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Click on the Pencil tool to select it. Quickly click and release, or “tap”, the left mouse button on the screen (push down on the button and let up) to anchor the starting point of an edge. As you move your mouse cursor on the screen to finish the edge, if the rubber band line at the cursor is parallel with an axes direction (red, green, or blue), the rubber band line takes on the color of that direction. If you draw in any other direction, the rubber band line will show as black. Tap the mouse again to place the edge. This tap - move - tap method of mouse manipulation is the best to adopt for using SketchUp.
The newly drawn edge will now display as black, and the cursor will continue to “chain”, drawing another edge from the last point you clicked. Be aware, if the rubber band line turns blue, you are drawing in the vertical direction and the edge will not be co-planar with edges drawn on the red-green ground plane, hence a surface will not be formed even if you close the loop of edges endpoint to endpoint.
Now draw a line in the blue direction and back down to one of the other points of the base triangle. Connect the top endpoint with the remaining base point, and you have created a prism in 3D space.Combine inference points with fixed directions when drawing
Inferring in SketchUp allows you to align things without having to perform calculations. Using inference to single points is helpful (green endpoints, cyan midpoints, blue on face, red-X intersections). Power modeling comes when you learn to combine inference points with directions. Use the keyboard arrow keys to lock an inference. The right arrow key locks the cursor in the red direction, the up arrow locks in the blue, the left arrow locks the green, and the down arrow locks parallel and perpendicular.
Another method of inference locking is to hold the Shift key while pausing in the desired direction. To master inference locking, learn to use the Shift key. The Shift lock has the advantage of working in any orientation on any object in the model regardless of its orientation to the red- green- blue directions. As long as the Shift key remains pressed, the inference direction remains locked.To do this, pause the cursor in any direcction or on an edge, and hold down the shift key. The current tool will be locked along that direction. Pause the cursor on a face and hold down the shift key, and the tool will remain locked upon the plane indicated by the face. As long as you continue to hold the shift key the inference stays in focus. The two inferences that are not invoked until you have begun an operation are parallel and perpendicular. They only have meaning when you have already begun an operation that requires a direction from a base point. The parallel and perpendicular color is magenta, and may be locked with shift once you see it indicated on the screen.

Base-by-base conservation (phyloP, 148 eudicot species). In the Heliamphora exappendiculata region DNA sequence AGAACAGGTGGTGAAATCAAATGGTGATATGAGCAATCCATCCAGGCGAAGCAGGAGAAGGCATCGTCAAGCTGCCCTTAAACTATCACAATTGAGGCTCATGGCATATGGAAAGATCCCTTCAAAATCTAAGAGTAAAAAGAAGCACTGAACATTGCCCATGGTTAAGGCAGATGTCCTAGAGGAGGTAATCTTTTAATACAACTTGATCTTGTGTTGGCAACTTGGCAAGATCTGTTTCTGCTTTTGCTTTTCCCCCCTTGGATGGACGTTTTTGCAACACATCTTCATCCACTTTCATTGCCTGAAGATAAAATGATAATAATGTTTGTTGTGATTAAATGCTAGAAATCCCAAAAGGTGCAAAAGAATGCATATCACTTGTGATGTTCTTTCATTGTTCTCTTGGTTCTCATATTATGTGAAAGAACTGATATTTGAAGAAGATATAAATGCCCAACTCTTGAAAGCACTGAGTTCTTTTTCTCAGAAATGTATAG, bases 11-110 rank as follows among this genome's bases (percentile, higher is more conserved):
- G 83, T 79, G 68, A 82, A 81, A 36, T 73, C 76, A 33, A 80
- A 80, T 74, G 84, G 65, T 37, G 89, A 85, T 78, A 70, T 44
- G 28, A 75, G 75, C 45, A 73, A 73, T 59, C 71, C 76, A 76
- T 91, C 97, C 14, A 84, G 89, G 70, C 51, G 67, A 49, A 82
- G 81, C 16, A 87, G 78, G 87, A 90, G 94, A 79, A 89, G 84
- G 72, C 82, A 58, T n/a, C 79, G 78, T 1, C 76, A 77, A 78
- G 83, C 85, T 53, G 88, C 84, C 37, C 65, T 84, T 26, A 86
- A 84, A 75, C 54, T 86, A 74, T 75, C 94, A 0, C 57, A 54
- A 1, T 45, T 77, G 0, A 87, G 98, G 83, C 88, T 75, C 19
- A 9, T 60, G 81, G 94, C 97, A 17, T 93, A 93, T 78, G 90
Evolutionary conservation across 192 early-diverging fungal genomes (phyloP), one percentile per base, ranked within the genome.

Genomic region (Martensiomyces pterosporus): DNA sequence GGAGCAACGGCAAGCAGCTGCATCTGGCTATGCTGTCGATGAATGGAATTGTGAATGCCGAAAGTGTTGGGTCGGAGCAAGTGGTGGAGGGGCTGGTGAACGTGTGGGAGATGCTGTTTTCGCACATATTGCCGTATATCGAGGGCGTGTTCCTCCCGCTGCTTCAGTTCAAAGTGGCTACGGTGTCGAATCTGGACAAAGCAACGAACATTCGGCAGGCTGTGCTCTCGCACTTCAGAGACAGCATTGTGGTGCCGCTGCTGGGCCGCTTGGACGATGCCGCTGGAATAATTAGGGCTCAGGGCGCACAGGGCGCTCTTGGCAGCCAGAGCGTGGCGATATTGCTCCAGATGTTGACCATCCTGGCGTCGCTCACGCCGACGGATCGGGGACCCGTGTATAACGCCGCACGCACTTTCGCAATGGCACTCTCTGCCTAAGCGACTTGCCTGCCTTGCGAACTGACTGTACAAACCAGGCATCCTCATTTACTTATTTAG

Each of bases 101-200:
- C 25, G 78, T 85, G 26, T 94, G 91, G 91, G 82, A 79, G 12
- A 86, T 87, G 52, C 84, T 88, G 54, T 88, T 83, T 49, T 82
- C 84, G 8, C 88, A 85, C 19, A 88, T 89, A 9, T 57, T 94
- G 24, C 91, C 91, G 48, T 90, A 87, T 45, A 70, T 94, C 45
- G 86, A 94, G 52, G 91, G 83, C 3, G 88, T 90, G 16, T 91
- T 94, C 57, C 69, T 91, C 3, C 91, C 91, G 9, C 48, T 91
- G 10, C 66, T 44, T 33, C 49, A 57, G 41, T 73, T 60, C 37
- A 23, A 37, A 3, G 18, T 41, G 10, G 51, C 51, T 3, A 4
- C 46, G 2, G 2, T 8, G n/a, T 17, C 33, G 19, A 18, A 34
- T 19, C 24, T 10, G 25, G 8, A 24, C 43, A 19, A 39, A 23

Tip: Inferring along a direction back to a face is the way to fix a ‘bent face’ that will not heal into a single face. Here the illustration shows moving the vertex in the blue direction to be coplanar with the other triangle. Use this method to simplify complex triangulation that sometimes occurs with imported CAD geometry.
This can happen with the complex triangulation that sometimes occurs with imported CAD geometry.
A great use of inferring is when you want to draw from an imported 2D image file to create a 3D object. Here, we hover the rectangle tool over the side of the cooling unit and hold Shift to lock to that plane below. Then draw a rectangle using the CAD image above for the reference points. The points are traced on the CAD image, and the inference lock projects them down onto the face. Entire models can be generated using this method. (also from 2D CAD vector files)
SketchUp does not have a revolve or lathe function. SketchUp accomplishes these tasks with the Follow-me tool. Place an extrude profile perpendicular to a path of edges. Click-drag on the profile face. The geometry to be created is shown as you move the cursor along the path. Let up on the mouse button when you are finished tracing the path and the geometry is added to the model. Follow-me can add geometry to the outside of a form or subtract it from the volume, filleting an edge.
For sweeps based upon closed paths, it is best to pre-select the path with the Select tool. Then pick the Follow-me tool and click the cursor on the profile face. The geometry will be created all at once, swept around the path, and the new geometry will close correctly with no gaps at the start/ end point.
To create a lathed object:
Things can be quickly optimized in this way by simply reducing arc and circle segmentation. Follow-me creates geometry by first projecting the profile geometry normal to the path. Note that if your profile is not already normal to the path, this process will distort the desired result.
You can quickly align profiles to a path using this Align Profile Tool. If you would like to do this manually, you can follow the three step process below to orient a profile normal to a path, regardless of the orientation of the beginning of the path.
Step 1, Align the profile along the first edge of the path:
Step 2, Align the profile flat to the first path segment:
Step 3, Align the profile normal to the path:
The Push/Pull Scale and Rotate (PSR) method can be very helpful in modeling organic and complex forms. This method requires good judgement on the part of the modeler when determining the amount of accuracy. The Push pull tool in combination with the scale tool allows quick linear concentric modeling. This method works especially well when you have plan, section, and elevation drawings of the object.